Morning Must Reads: Another Austerity Budget, Blue-Collar Layoffs in Philly & More Paperwork!

Vacations are great, but it is good to be back! While I was away, European leaders met to take what they hoped was decisive action to stem rising borrowing costs for Spain. 

And once again borrowing costs in Spain were on the rise Monday (paywall). With the Spanish economy once again shrinking, European leaders are giving the country more time to reduce its budget deficit but are still insisting on spending reductions in the face of a shrinking economy. 

Reducing public-sector spending as the private sector contracts leads to a deeper recession and a bigger budget deficit. 

Don't be too smug: we have our own problems here at home. As my colleague Sharon Ward explains, Pennsylvania has enacted another austerity-minded budget.

For several weeks now, I have started each day by pouring my morning coffee and reading a new story about a Pennsylvania school district laying off teachers, ending art and music programs or raising local taxes. Or a story about the nearly 68,000 people about to be cut off from a modest, temporary stipend that helps them to get back on the path to self-sufficiency.

Contrast this bad news with the picture of Gov. Tom Corbett and state lawmakers smiling as the budget was signed on June 30. When the ink has dried, there is little in this budget to smile about. It maintains the deep cuts to schools that have forced many into financial distress. It makes it harder for people who are sick or disabled to get by.

And it will continue to cost tens of thousands of jobs at a time when our economy is still fragile. Rather than building our economy, this budget continues to strangle it and compromise our children’s future. Lawmakers are smiling to keep up the fiction that they haven’t raised taxes. We know better: This budget shifts responsibility and costs onto you, the local taxpayer.

As the figure above illustrates, we have already absorbed unprecedented reductions in employment among teachers, first responders and other public servants. With the new budget, we will begin to see the implementation of the planned layoffs announced by school districts. The final tally of layoffs will not be clear until the employment data come in this fall.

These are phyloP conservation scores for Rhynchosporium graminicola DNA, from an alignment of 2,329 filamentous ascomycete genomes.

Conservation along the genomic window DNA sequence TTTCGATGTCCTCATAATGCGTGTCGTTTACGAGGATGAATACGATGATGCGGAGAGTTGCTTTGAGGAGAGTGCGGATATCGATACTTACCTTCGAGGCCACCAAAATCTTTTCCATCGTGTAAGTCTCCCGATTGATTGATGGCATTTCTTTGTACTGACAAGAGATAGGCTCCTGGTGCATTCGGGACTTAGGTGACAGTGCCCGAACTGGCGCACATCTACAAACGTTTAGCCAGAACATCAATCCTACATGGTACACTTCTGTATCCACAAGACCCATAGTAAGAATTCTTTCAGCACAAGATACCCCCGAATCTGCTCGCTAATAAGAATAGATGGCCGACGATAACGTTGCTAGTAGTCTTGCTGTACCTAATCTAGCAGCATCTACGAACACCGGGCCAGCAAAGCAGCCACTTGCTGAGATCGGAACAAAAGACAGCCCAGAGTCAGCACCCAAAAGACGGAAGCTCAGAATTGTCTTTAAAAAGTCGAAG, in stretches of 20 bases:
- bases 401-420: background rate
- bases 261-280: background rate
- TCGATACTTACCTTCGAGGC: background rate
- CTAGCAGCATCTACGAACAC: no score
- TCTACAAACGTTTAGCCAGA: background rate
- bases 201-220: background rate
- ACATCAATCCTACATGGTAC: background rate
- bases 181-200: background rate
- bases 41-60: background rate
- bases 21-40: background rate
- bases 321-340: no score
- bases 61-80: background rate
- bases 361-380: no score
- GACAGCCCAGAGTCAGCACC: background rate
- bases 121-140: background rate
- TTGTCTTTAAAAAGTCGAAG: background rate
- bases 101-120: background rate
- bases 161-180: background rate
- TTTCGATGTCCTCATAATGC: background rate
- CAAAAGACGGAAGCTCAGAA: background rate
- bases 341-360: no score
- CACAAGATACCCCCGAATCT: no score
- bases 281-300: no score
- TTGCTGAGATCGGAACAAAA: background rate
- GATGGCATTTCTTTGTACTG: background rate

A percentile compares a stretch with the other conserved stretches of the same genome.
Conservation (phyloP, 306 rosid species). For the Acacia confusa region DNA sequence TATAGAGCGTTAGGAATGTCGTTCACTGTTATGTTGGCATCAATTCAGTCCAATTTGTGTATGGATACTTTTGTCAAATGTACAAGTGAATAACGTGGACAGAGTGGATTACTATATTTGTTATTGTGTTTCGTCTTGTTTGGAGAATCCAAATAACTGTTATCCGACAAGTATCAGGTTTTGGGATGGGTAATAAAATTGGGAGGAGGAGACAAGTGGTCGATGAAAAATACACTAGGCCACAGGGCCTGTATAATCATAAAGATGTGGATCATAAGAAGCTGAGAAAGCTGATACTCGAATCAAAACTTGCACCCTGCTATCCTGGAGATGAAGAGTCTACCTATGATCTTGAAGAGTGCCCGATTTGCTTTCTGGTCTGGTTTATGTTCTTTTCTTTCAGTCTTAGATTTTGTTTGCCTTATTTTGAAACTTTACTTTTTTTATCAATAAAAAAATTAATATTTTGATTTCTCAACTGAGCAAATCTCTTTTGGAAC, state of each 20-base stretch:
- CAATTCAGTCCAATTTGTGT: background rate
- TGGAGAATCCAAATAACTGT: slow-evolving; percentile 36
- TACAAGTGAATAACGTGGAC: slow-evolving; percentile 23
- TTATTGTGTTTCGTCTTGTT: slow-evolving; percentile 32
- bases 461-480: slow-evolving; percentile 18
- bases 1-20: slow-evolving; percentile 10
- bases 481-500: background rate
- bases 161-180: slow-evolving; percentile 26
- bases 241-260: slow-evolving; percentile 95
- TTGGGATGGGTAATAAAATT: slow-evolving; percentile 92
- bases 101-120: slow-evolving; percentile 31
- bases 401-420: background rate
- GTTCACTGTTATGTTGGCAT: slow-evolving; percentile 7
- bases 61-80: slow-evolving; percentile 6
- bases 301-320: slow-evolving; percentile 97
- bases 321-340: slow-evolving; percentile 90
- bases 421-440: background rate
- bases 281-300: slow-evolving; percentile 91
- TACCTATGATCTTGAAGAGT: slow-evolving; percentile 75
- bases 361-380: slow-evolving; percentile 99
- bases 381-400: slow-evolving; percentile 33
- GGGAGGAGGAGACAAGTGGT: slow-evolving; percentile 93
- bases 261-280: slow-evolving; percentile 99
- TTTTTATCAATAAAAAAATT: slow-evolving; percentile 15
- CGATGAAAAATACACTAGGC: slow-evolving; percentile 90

The Philadelphia Inquirer reports this morning that we have a little less than a week before the first round of layoffs for blue-collar support workers in the Philadelphia School District is scheduled to begin. 

With less than a week before hundreds of blue-collar workers could lose their jobs, Philadelphia School District officials said they have not made up their minds on whether the layoffs will go forward.

Each of the district's 2,700 mechanics, bus aides, cleaners and others — members of SEIU 32BJ Local 1201 — has received a pink slip amid a continuing budget crisis in the district. About 500 of the layoffs would take effect Sunday.

The district faces a deficit of as much as $282 million, and school officials have said they need big savings in both labor costs and transportation and maintenance.

Union officials have said they have put more than $20 million in concessions on the table. Negotiations are expected to resume Tuesday.

"We are continuing to negotiate with 32BJ Local 1201," district spokeswoman Evelyn Sample-Oates said in a statement Monday. "No decision has been made at this point.

The Philadelphia Inquirer also reports in detail this morning on an increase in paperwork for poor families seeking health care in Pennsylvania. The article provides an illustration of the selective approach to accountability being taken in Pennsylvania with regard to taxpayer funds.  

If you are poor in Pennsylvania and temporarily disabled, a health-care worker can fill out a one-page form that qualifies you to receive medical care paid for by the state.

But that is changing under a new policy, requiring more paperwork, that Gov. Corbett is implementing, arguing that it will save taxpayers money without denying significant numbers of people medical care.

Health-care workers and advocates for the poor, however, say the new policy could leave thousands of people without needed care and drive up medical costs in the long run.

"They are using this as a way to deny people health insurance," said Gene Bishop, a doctor who directs a clinic at Pennsylvania Hospital. "These are sick people with chronic conditions, and they are going to get sicker."

And once again quoting Sharon Ward, we get precisely zero accountability on the expenditures of hundreds of millions in taxpayer funds in the Educational Improvement Tax Credit program.  

The General Assembly has pulled a curtain around the Educational Improvement Tax Credit and Scholarship programs, allocating $150 million while prohibiting state agencies from collecting all but the most basic data.

My colleague Stephen Herzenberg gives you the in-depth review of the Educational Improvement Tax Credit program.


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